• I went looking for Blue Chips when I found out that Chris Thile used them on his mandolin. I got to try one when I was depping for a colleague and (thankfully) didn’t like it! I then found these M100 mandolin picks by Michel Wegen and they’re great on everything (I don’t do picks for this and picks for that) at a fraction of the price of BC.

  • Holy moly of picks chest, that is sweet. Yeah, maybe is the texture, ¿what gritt did you use to polish those? I am sure I have a couple, it should be an easy job with my dremel. I will try.

    I don't use my Dremel for picks (except stone). I get better results working with my hands, a file, padded files, sand paper, micro mesh, nail polish blocks...


    Start by masking off the glossy tip of the Nylpro pick with some tape, then use the rough side of those cushioned nail fails and completely eliminate the "grip" on the pick. You'll notice how abrasion resistant the nylon/glass fibre composite is. After that go to finer grit, than micro mesh / polish block until it feels good to you. On this pick I liked a kind of satin finish best, yet polished enough so that it sticks to the fingers.

  • My search for the elusive Fender Medium continues.


    Used to buy them by the gross and a few years back when I ordered more they were a massively different material that felt more plastic than cellulose. Tried a wide variety of others and apparently everyone orders the same stuff. I still have a few original Fender Mediums to compare with, so I know it's not my memory playing tricks on me.


    The closest I've found so far has been InTune (nice folks, btw). They make printed picks and while I don't really care about that, the material was closer in feel to the real thing than any of the others. However, even though they feel better, the wear out in about five minutes. It's not just them, all the mediums these days wear insanely fast.


    So, if any of you came up on Fender Mediums and are old enough to remember the real thing, I'd love to know what you're using these days and if you've found anything of that quality.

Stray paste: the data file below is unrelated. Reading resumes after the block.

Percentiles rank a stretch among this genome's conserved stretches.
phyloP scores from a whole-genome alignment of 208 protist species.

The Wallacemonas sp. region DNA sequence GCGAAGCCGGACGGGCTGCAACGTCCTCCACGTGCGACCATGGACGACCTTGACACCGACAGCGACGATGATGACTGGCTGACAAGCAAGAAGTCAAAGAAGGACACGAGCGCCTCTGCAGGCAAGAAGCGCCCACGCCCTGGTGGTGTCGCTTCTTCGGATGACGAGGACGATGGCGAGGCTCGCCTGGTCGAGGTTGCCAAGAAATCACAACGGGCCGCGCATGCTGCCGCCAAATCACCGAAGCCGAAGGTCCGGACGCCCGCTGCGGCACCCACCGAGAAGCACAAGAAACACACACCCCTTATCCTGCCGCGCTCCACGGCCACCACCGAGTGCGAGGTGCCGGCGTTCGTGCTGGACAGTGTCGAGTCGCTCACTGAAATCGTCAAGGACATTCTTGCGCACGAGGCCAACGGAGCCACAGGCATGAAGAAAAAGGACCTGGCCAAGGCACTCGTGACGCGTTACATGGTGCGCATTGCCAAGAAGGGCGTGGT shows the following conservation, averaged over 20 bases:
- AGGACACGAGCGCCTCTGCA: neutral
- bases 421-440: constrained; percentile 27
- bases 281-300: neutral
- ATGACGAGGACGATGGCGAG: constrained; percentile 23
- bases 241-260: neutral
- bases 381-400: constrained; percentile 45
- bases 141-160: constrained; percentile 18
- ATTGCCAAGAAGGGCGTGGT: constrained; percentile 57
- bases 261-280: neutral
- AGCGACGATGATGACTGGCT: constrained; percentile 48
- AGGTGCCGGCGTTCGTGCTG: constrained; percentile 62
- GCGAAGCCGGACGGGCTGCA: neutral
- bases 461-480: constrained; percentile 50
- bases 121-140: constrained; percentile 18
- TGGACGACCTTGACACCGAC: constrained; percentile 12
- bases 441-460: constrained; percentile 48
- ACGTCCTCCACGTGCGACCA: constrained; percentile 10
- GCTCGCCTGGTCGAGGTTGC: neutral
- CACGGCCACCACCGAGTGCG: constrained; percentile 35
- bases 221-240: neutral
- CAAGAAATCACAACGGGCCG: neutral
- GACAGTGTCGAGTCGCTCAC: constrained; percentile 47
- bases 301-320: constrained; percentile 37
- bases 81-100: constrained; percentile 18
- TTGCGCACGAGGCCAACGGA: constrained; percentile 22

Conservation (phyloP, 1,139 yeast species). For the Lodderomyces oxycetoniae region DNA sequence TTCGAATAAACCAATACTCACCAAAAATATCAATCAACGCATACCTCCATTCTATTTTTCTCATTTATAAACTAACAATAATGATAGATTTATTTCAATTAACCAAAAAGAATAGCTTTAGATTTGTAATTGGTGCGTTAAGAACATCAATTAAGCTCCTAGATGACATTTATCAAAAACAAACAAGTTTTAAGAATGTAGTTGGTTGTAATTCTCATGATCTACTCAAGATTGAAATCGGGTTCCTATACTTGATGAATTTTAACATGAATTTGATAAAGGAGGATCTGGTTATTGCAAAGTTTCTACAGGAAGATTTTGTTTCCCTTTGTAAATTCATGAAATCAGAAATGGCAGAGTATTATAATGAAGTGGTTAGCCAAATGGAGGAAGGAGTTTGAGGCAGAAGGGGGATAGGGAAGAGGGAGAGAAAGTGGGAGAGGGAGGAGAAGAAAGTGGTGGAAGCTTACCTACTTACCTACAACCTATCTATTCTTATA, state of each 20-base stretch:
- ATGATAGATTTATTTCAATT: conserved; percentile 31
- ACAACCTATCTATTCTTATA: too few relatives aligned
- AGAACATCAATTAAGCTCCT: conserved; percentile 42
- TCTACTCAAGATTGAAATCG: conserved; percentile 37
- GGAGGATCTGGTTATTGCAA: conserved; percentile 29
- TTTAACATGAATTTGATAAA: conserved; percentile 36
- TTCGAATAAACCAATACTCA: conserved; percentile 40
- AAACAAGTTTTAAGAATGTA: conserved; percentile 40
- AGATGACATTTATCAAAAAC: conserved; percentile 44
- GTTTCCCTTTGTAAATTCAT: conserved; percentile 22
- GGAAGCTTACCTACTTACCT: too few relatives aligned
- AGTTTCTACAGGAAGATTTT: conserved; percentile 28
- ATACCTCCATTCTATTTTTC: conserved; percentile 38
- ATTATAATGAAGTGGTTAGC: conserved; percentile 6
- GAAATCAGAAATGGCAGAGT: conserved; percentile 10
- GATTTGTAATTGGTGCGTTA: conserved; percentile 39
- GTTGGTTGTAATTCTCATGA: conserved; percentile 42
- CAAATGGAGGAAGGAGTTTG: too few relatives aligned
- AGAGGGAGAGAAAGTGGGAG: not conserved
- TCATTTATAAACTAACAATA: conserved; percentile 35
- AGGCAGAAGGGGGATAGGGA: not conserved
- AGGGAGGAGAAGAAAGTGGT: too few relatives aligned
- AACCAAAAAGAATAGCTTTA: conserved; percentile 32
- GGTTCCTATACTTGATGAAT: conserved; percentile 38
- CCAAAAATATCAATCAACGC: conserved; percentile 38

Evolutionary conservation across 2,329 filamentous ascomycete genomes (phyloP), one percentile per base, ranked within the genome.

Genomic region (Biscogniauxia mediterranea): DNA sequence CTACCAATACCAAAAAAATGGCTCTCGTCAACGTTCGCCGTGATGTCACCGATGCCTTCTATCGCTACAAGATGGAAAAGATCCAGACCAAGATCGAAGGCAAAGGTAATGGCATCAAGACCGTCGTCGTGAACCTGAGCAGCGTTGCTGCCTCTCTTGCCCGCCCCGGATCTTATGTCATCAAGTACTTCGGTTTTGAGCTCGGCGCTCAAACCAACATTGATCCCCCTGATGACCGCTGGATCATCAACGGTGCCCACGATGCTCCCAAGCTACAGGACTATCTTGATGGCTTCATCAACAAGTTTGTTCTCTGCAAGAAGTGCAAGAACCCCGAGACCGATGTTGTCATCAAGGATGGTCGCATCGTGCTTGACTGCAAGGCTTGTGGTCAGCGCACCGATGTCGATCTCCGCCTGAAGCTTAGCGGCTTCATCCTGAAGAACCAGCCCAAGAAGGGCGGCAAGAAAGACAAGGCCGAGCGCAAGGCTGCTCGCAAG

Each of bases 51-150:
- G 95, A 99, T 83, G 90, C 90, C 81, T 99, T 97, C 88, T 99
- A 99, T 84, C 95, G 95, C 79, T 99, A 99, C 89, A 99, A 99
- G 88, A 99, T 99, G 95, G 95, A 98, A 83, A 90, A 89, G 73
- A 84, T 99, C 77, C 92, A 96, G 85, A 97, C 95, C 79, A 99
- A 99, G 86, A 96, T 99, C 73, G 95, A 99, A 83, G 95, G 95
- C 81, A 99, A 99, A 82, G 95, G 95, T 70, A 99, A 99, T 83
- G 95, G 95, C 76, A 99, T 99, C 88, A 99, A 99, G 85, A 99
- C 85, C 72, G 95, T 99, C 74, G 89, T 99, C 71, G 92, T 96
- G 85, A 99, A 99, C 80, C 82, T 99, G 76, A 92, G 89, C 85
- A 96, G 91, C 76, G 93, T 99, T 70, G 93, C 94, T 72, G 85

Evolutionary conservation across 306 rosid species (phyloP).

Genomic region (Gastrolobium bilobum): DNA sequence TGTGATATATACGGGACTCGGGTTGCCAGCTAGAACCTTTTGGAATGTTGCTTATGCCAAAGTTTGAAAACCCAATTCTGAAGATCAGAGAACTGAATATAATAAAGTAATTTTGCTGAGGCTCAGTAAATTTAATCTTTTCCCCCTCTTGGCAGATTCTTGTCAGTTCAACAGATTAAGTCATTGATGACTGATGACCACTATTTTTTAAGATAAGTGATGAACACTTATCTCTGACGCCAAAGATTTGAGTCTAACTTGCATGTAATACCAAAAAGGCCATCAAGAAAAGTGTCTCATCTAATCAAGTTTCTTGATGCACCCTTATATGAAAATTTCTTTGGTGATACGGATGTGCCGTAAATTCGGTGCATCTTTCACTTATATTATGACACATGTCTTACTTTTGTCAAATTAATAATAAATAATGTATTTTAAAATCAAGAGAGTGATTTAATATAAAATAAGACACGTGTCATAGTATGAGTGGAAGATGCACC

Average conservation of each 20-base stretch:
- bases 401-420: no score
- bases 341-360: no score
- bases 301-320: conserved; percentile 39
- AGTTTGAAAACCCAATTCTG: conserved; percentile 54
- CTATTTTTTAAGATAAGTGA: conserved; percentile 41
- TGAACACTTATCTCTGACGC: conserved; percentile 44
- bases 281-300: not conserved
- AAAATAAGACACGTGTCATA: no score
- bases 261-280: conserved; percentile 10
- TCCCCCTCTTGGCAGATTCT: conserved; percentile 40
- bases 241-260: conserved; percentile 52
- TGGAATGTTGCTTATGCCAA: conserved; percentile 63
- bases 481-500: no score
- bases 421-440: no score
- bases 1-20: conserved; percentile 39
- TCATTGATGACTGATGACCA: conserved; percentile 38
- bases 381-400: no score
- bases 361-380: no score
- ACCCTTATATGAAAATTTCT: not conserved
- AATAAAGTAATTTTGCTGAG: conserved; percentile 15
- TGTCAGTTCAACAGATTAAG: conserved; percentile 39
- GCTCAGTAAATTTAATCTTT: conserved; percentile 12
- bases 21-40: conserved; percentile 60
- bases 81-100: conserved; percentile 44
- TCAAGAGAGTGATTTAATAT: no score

These things wear so fast that once I'm done with this batch I'll probably go back to the Tortex. It doesn't have the same snap / flexibility as a Fender Medium, but at least I can get through a set on one pick.


    Of all the things I didn't expect to change...

  • As of tonight I've given up on Fender Medium impostors, at least for electric. I'll probably still use the ones I have for acoustic, but for electric I'm going back to the Dunlop Tortex 79s.


    Above and beyond the insanely fast wear of modern celluloid picks, I'm breaking in a new guitar and it hears freakin' everything. I mean, one minute into playing and I can hear the scratchiness from the wear of the pick. Moreover, this increased sensitivity (which is a good thing) points out that these picks create a very brittle tone, and the guitar already has plenty of bark as it is. The Tortex has some flexibility that lets me dig in, but is softer and doesn't add an additional edge to the tone.


    Ironically, when I was still playing the Strats, it was the slight softening of the tone compared to celluloid that made me put the Tortex back on the shelf in favor of the celluloid picks. Glad I found a combination that works as it was driving me crazy (er).

  • Ibot39

    Changed the title of the thread from “Guitar pick consultation 2020” to “Guitar pick consultation”.